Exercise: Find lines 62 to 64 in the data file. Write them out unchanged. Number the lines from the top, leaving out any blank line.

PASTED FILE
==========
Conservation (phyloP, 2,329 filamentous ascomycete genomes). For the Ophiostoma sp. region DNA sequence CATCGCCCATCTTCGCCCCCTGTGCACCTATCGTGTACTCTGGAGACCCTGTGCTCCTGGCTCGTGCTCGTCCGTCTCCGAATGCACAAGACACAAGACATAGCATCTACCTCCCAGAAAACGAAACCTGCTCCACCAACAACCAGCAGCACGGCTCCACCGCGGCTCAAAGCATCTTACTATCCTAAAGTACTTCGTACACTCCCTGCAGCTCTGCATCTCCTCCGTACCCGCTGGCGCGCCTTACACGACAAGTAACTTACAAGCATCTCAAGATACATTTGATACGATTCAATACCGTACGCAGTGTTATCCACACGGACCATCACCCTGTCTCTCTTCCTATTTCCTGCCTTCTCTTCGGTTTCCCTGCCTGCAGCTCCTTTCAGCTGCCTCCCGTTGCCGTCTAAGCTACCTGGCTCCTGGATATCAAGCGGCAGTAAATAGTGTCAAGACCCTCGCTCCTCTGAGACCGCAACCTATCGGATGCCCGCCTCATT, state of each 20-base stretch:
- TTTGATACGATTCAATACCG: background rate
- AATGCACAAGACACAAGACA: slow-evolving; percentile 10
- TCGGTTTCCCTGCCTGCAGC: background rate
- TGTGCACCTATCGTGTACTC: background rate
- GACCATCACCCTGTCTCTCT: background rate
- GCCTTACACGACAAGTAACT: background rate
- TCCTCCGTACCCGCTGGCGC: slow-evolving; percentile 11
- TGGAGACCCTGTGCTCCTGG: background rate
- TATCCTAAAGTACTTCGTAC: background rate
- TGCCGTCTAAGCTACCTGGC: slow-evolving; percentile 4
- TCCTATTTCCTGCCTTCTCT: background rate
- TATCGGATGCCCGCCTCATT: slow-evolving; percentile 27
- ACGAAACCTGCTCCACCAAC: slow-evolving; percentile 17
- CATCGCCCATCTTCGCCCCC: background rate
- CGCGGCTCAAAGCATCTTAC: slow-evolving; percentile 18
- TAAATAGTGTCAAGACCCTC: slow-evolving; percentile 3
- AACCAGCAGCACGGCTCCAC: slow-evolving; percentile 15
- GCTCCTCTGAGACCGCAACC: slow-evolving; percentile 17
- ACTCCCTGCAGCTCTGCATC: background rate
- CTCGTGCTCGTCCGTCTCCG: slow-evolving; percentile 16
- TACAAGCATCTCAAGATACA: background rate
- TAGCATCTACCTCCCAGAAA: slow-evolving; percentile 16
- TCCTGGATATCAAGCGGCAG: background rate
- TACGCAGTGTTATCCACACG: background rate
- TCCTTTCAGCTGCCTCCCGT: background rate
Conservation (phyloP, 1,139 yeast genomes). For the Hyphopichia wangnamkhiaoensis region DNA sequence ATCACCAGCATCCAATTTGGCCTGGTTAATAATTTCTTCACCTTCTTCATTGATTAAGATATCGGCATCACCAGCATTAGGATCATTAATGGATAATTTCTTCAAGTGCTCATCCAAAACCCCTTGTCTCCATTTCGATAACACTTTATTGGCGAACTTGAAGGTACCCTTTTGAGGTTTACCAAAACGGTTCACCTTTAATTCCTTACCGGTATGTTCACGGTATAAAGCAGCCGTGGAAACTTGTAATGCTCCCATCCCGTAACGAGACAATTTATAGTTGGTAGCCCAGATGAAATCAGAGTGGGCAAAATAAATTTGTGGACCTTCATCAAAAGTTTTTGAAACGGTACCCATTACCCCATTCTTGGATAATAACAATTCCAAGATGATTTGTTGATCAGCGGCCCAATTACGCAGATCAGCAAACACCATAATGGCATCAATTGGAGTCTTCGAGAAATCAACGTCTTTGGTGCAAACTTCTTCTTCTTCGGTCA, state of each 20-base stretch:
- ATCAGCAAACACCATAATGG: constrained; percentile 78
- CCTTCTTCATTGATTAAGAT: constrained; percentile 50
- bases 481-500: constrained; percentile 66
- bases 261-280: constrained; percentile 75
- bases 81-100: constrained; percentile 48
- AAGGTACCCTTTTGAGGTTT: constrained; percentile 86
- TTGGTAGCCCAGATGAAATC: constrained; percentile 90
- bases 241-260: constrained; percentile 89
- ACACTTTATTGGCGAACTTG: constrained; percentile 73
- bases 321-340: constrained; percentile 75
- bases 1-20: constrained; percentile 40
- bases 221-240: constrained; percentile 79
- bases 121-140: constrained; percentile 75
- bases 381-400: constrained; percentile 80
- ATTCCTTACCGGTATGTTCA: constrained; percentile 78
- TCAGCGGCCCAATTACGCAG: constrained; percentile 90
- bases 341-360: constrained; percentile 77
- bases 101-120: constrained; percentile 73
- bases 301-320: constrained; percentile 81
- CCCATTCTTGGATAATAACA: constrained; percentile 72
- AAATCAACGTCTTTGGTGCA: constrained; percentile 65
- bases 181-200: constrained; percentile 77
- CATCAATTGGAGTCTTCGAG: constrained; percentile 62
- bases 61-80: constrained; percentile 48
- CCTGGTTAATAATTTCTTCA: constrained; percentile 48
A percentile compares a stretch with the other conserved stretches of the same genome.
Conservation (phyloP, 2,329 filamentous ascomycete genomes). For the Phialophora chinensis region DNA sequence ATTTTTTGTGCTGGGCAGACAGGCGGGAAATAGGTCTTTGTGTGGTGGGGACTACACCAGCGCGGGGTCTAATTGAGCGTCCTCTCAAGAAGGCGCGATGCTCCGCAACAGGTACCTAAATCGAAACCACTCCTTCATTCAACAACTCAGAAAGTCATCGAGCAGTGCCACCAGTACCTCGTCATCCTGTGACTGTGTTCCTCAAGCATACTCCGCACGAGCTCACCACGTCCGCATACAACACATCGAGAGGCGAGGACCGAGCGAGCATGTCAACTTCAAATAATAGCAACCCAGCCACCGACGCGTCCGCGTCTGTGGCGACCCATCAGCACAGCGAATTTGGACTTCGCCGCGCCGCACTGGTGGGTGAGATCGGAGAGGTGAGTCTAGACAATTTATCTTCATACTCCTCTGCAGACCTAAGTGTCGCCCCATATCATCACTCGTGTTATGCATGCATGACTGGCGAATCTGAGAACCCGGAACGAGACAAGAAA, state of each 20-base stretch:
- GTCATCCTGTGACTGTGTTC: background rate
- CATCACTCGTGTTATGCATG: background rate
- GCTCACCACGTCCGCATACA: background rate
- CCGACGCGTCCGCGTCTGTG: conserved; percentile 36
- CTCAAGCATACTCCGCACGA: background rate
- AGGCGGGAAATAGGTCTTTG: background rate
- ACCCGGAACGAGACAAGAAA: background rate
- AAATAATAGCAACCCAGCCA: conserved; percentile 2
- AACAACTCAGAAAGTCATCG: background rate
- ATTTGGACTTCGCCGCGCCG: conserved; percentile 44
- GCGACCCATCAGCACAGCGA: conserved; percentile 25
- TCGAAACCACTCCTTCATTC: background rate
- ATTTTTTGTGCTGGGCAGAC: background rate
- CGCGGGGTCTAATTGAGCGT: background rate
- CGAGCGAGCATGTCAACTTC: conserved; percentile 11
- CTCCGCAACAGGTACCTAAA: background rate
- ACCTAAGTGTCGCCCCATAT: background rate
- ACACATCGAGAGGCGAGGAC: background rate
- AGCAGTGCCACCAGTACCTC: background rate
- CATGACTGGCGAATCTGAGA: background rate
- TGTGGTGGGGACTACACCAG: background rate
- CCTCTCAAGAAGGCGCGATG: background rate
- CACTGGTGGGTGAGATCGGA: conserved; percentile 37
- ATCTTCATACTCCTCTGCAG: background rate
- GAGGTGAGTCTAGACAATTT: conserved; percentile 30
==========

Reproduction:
- AAATAATAGCAACCCAGCCA: conserved; percentile 2
- AACAACTCAGAAAGTCATCG: background rate
- ATTTGGACTTCGCCGCGCCG: conserved; percentile 44